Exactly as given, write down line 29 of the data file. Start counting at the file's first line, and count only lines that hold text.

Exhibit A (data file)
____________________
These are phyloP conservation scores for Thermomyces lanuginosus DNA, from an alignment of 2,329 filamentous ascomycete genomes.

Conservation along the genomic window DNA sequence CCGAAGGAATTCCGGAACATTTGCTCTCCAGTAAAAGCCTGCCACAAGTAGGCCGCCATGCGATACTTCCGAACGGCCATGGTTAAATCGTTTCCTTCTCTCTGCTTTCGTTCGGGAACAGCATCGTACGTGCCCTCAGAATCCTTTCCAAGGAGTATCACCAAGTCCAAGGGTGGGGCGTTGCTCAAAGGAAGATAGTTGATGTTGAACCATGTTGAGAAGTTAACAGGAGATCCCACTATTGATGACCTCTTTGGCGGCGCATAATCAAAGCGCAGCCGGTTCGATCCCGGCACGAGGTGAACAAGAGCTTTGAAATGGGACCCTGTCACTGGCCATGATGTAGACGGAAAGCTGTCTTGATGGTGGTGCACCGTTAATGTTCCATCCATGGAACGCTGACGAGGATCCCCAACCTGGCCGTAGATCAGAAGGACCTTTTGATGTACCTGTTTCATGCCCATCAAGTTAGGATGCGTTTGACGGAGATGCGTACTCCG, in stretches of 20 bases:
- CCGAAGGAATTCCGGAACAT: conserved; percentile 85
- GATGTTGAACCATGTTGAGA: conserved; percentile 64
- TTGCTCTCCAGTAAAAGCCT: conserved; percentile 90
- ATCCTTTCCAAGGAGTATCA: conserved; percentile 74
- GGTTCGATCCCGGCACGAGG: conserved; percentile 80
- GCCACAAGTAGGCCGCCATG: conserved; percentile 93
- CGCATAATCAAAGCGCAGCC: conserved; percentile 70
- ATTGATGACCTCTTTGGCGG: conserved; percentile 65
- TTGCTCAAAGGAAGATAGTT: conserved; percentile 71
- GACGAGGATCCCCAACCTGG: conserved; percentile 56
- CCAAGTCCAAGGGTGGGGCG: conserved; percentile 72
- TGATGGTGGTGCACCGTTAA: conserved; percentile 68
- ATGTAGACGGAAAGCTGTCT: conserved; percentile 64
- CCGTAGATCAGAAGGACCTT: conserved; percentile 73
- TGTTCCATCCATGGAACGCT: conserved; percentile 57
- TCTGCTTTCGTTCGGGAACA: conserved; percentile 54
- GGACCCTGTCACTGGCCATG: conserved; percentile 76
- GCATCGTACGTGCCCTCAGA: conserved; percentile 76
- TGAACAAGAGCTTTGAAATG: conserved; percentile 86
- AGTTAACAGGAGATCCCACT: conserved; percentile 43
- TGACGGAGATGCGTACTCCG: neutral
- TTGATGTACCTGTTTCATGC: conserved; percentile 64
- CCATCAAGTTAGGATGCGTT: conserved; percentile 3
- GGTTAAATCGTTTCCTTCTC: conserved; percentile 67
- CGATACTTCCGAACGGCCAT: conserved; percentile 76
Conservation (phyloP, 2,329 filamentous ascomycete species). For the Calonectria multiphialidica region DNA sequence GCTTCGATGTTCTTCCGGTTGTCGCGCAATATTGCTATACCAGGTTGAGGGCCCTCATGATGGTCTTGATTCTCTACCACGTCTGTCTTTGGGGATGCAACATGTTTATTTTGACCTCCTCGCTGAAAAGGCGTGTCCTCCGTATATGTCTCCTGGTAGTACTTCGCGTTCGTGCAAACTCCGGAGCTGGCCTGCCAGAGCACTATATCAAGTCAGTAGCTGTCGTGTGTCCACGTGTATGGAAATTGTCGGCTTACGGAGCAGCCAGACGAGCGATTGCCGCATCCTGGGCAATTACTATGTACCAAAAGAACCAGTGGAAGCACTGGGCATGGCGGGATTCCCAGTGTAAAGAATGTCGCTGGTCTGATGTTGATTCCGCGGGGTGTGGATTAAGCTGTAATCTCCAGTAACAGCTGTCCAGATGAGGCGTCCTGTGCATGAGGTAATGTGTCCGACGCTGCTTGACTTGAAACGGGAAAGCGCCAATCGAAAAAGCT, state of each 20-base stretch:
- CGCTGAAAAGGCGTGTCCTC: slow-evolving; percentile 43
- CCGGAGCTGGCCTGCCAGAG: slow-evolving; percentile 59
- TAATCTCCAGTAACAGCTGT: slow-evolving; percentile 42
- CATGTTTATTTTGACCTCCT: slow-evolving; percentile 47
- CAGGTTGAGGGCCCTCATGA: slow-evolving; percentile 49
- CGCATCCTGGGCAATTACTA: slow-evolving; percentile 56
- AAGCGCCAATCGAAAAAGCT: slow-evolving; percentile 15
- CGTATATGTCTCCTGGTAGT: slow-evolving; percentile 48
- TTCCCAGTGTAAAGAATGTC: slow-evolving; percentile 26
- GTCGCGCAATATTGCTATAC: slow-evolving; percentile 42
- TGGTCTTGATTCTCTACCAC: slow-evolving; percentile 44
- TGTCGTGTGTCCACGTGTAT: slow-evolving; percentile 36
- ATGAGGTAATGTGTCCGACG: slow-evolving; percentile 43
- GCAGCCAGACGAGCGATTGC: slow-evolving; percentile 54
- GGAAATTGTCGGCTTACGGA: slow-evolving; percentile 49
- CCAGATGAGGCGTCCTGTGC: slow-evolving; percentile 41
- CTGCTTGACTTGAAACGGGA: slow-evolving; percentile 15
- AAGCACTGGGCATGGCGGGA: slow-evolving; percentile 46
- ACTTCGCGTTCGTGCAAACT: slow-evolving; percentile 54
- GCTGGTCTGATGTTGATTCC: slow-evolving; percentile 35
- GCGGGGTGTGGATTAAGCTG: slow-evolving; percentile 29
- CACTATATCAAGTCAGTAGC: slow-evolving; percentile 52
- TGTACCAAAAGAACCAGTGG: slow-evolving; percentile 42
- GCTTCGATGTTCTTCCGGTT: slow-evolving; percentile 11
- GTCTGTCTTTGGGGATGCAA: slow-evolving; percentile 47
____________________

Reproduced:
- CGCTGAAAAGGCGTGTCCTC: slow-evolving; percentile 43